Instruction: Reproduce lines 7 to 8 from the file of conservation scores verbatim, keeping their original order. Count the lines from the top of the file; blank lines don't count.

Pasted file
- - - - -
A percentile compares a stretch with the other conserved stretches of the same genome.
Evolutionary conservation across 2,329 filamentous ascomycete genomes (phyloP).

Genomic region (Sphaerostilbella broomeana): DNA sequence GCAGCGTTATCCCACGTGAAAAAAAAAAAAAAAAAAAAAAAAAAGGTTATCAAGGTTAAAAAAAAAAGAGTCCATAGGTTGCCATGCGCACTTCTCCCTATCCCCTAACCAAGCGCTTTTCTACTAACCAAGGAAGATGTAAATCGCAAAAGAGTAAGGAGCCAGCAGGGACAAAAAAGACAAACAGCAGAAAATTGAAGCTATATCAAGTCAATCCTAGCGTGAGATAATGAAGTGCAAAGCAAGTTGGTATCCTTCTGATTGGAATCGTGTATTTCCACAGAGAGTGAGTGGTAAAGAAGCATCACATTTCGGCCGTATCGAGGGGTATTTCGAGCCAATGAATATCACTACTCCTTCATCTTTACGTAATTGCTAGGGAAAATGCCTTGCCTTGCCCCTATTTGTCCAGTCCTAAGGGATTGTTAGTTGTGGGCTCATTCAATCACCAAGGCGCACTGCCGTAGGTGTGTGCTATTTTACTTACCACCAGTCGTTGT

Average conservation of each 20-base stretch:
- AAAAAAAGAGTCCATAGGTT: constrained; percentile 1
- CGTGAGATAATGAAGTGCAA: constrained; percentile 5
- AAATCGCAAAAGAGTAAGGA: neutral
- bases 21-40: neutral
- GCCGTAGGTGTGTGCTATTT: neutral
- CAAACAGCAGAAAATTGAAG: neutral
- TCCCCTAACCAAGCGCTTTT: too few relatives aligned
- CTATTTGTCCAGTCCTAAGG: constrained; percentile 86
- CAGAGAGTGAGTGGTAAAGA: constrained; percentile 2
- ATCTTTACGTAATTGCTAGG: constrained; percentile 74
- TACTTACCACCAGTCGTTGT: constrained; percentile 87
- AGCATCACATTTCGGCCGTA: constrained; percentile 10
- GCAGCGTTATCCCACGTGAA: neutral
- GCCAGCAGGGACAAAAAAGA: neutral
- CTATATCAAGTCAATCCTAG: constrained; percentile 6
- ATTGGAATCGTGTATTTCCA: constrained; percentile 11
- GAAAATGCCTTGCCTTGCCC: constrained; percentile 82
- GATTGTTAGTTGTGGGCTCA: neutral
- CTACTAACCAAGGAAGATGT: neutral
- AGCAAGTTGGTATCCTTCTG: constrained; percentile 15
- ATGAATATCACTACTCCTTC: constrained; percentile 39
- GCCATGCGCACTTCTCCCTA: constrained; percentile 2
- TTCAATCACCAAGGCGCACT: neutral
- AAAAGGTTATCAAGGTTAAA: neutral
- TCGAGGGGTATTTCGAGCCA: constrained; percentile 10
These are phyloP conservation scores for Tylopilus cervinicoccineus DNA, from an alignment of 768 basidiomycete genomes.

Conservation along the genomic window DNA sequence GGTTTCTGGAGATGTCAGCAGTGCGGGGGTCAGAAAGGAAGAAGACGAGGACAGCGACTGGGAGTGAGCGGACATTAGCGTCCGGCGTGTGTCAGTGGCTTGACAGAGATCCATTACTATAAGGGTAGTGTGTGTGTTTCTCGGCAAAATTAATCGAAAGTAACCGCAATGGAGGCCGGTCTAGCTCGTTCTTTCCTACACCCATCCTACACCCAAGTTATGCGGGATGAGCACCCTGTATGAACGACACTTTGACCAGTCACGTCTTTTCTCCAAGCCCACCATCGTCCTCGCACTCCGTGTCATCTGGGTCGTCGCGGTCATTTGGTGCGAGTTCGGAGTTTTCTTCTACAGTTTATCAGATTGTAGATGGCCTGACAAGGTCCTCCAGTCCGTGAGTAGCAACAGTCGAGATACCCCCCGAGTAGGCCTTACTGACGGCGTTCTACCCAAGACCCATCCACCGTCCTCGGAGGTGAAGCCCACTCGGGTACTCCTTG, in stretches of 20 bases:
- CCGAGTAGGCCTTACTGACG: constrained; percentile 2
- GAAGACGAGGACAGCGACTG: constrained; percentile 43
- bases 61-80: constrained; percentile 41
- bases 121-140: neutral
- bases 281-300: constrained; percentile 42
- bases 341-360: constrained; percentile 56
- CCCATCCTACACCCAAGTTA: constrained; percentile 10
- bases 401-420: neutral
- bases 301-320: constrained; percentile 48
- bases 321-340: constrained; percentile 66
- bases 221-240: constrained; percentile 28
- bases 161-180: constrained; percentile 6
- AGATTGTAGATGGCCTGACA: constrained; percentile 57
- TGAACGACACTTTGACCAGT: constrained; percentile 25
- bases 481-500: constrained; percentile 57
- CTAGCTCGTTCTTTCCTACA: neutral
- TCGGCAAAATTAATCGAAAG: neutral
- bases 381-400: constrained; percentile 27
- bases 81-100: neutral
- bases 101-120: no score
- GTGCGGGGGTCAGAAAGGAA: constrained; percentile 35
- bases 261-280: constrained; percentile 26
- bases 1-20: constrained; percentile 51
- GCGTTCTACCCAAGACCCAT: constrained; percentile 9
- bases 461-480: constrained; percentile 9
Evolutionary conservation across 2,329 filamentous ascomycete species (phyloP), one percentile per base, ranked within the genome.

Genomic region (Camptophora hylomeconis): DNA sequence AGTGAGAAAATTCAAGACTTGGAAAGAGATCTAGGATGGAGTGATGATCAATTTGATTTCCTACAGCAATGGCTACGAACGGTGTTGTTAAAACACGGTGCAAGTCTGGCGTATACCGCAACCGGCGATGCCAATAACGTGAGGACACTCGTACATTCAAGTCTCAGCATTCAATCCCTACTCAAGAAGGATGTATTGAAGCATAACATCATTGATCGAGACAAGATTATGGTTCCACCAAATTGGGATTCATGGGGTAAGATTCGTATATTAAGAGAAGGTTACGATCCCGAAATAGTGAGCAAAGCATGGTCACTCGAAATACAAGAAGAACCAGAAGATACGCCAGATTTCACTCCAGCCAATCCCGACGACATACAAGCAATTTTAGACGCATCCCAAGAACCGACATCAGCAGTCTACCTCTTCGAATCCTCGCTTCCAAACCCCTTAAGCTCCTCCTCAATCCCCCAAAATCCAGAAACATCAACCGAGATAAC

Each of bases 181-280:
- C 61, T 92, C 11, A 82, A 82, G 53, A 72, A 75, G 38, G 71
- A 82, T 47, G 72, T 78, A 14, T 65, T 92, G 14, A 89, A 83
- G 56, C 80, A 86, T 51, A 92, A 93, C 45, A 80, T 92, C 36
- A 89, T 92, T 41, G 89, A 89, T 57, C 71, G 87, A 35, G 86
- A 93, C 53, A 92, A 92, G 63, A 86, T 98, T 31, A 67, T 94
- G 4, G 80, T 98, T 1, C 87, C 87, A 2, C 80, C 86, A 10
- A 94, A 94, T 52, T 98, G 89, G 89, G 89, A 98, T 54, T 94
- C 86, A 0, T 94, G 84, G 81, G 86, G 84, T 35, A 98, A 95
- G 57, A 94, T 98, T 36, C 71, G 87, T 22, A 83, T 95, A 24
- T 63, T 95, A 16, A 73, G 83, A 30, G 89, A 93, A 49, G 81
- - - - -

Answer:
- AAATCGCAAAAGAGTAAGGA: neutral
- bases 21-40: neutral